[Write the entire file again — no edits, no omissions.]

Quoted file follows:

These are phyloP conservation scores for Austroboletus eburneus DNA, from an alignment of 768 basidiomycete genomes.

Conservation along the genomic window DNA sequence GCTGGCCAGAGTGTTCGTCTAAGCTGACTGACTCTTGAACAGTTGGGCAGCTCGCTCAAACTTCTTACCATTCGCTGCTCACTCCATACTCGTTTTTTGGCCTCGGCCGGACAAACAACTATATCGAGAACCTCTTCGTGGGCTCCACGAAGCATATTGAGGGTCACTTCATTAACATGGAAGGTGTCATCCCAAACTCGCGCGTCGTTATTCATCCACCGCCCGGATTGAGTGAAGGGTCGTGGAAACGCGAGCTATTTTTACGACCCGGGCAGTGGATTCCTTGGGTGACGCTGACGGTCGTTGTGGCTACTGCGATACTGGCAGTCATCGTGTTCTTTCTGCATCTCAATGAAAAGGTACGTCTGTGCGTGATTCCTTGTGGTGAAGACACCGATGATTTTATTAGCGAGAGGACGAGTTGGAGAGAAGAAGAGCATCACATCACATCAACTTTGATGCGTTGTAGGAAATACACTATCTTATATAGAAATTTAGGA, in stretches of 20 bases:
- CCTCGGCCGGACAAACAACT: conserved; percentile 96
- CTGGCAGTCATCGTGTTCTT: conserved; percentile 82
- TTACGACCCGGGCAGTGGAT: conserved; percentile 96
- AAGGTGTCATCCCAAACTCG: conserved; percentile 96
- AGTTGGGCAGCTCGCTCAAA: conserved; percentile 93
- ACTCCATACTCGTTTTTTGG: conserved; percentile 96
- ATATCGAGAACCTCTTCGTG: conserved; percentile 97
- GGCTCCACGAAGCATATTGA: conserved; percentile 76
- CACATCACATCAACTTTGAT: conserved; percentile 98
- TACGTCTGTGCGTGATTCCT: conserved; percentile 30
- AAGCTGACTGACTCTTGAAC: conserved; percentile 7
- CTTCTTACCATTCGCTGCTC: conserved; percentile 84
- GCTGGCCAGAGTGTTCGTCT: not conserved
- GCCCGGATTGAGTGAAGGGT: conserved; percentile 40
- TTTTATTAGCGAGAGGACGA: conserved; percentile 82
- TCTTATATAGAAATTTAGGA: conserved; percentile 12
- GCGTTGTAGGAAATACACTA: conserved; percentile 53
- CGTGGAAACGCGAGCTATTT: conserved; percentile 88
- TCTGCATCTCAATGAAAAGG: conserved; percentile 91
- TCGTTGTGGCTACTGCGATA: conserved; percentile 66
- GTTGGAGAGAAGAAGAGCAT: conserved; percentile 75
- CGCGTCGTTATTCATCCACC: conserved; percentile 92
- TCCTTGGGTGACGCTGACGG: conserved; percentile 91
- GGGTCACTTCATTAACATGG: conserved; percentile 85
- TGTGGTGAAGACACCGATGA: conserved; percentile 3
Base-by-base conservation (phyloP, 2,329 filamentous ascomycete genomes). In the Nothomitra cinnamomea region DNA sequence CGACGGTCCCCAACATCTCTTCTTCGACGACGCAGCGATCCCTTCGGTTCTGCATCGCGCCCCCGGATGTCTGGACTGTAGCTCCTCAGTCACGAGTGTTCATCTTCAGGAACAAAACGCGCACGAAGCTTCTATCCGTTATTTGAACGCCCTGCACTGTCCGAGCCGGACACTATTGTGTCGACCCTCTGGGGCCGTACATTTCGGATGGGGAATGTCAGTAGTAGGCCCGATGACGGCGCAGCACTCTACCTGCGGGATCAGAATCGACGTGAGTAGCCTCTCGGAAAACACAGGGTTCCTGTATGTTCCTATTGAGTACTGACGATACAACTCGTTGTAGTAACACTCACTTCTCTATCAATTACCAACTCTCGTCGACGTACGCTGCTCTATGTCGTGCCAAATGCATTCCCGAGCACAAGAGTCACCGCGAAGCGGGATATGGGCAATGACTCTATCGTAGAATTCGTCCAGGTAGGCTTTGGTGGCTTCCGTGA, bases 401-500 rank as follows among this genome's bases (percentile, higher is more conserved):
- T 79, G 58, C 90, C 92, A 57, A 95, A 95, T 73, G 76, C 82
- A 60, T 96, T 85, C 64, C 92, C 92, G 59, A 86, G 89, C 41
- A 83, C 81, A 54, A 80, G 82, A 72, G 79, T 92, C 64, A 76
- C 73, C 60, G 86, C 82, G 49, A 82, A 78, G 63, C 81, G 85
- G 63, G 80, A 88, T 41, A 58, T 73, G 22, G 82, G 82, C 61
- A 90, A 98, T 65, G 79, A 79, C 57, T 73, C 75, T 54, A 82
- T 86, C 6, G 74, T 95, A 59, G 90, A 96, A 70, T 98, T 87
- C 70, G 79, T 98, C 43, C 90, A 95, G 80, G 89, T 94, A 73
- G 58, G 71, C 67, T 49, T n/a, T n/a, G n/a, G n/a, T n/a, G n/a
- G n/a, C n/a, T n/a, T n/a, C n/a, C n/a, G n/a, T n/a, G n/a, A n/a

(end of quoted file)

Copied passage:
These are phyloP conservation scores for Austroboletus eburneus DNA, from an alignment of 768 basidiomycete genomes.

Conservation along the genomic window DNA sequence GCTGGCCAGAGTGTTCGTCTAAGCTGACTGACTCTTGAACAGTTGGGCAGCTCGCTCAAACTTCTTACCATTCGCTGCTCACTCCATACTCGTTTTTTGGCCTCGGCCGGACAAACAACTATATCGAGAACCTCTTCGTGGGCTCCACGAAGCATATTGAGGGTCACTTCATTAACATGGAAGGTGTCATCCCAAACTCGCGCGTCGTTATTCATCCACCGCCCGGATTGAGTGAAGGGTCGTGGAAACGCGAGCTATTTTTACGACCCGGGCAGTGGATTCCTTGGGTGACGCTGACGGTCGTTGTGGCTACTGCGATACTGGCAGTCATCGTGTTCTTTCTGCATCTCAATGAAAAGGTACGTCTGTGCGTGATTCCTTGTGGTGAAGACACCGATGATTTTATTAGCGAGAGGACGAGTTGGAGAGAAGAAGAGCATCACATCACATCAACTTTGATGCGTTGTAGGAAATACACTATCTTATATAGAAATTTAGGA, in stretches of 20 bases:
- CCTCGGCCGGACAAACAACT: conserved; percentile 96
- CTGGCAGTCATCGTGTTCTT: conserved; percentile 82
- TTACGACCCGGGCAGTGGAT: conserved; percentile 96
- AAGGTGTCATCCCAAACTCG: conserved; percentile 96
- AGTTGGGCAGCTCGCTCAAA: conserved; percentile 93
- ACTCCATACTCGTTTTTTGG: conserved; percentile 96
- ATATCGAGAACCTCTTCGTG: conserved; percentile 97
- GGCTCCACGAAGCATATTGA: conserved; percentile 76
- CACATCACATCAACTTTGAT: conserved; percentile 98
- TACGTCTGTGCGTGATTCCT: conserved; percentile 30
- AAGCTGACTGACTCTTGAAC: conserved; percentile 7
- CTTCTTACCATTCGCTGCTC: conserved; percentile 84
- GCTGGCCAGAGTGTTCGTCT: not conserved
- GCCCGGATTGAGTGAAGGGT: conserved; percentile 40
- TTTTATTAGCGAGAGGACGA: conserved; percentile 82
- TCTTATATAGAAATTTAGGA: conserved; percentile 12
- GCGTTGTAGGAAATACACTA: conserved; percentile 53
- CGTGGAAACGCGAGCTATTT: conserved; percentile 88
- TCTGCATCTCAATGAAAAGG: conserved; percentile 91
- TCGTTGTGGCTACTGCGATA: conserved; percentile 66
- GTTGGAGAGAAGAAGAGCAT: conserved; percentile 75
- CGCGTCGTTATTCATCCACC: conserved; percentile 92
- TCCTTGGGTGACGCTGACGG: conserved; percentile 91
- GGGTCACTTCATTAACATGG: conserved; percentile 85
- TGTGGTGAAGACACCGATGA: conserved; percentile 3
Base-by-base conservation (phyloP, 2,329 filamentous ascomycete genomes). In the Nothomitra cinnamomea region DNA sequence CGACGGTCCCCAACATCTCTTCTTCGACGACGCAGCGATCCCTTCGGTTCTGCATCGCGCCCCCGGATGTCTGGACTGTAGCTCCTCAGTCACGAGTGTTCATCTTCAGGAACAAAACGCGCACGAAGCTTCTATCCGTTATTTGAACGCCCTGCACTGTCCGAGCCGGACACTATTGTGTCGACCCTCTGGGGCCGTACATTTCGGATGGGGAATGTCAGTAGTAGGCCCGATGACGGCGCAGCACTCTACCTGCGGGATCAGAATCGACGTGAGTAGCCTCTCGGAAAACACAGGGTTCCTGTATGTTCCTATTGAGTACTGACGATACAACTCGTTGTAGTAACACTCACTTCTCTATCAATTACCAACTCTCGTCGACGTACGCTGCTCTATGTCGTGCCAAATGCATTCCCGAGCACAAGAGTCACCGCGAAGCGGGATATGGGCAATGACTCTATCGTAGAATTCGTCCAGGTAGGCTTTGGTGGCTTCCGTGA, bases 401-500 rank as follows among this genome's bases (percentile, higher is more conserved):
- T 79, G 58, C 90, C 92, A 57, A 95, A 95, T 73, G 76, C 82
- A 60, T 96, T 85, C 64, C 92, C 92, G 59, A 86, G 89, C 41
- A 83, C 81, A 54, A 80, G 82, A 72, G 79, T 92, C 64, A 76
- C 73, C 60, G 86, C 82, G 49, A 82, A 78, G 63, C 81, G 85
- G 63, G 80, A 88, T 41, A 58, T 73, G 22, G 82, G 82, C 61
- A 90, A 98, T 65, G 79, A 79, C 57, T 73, C 75, T 54, A 82
- T 86, C 6, G 74, T 95, A 59, G 90, A 96, A 70, T 98, T 87
- C 70, G 79, T 98, C 43, C 90, A 95, G 80, G 89, T 94, A 73
- G 58, G 71, C 67, T 49, T n/a, T n/a, G n/a, G n/a, T n/a, G n/a
- G n/a, C n/a, T n/a, T n/a, C n/a, C n/a, G n/a, T n/a, G n/a, A n/a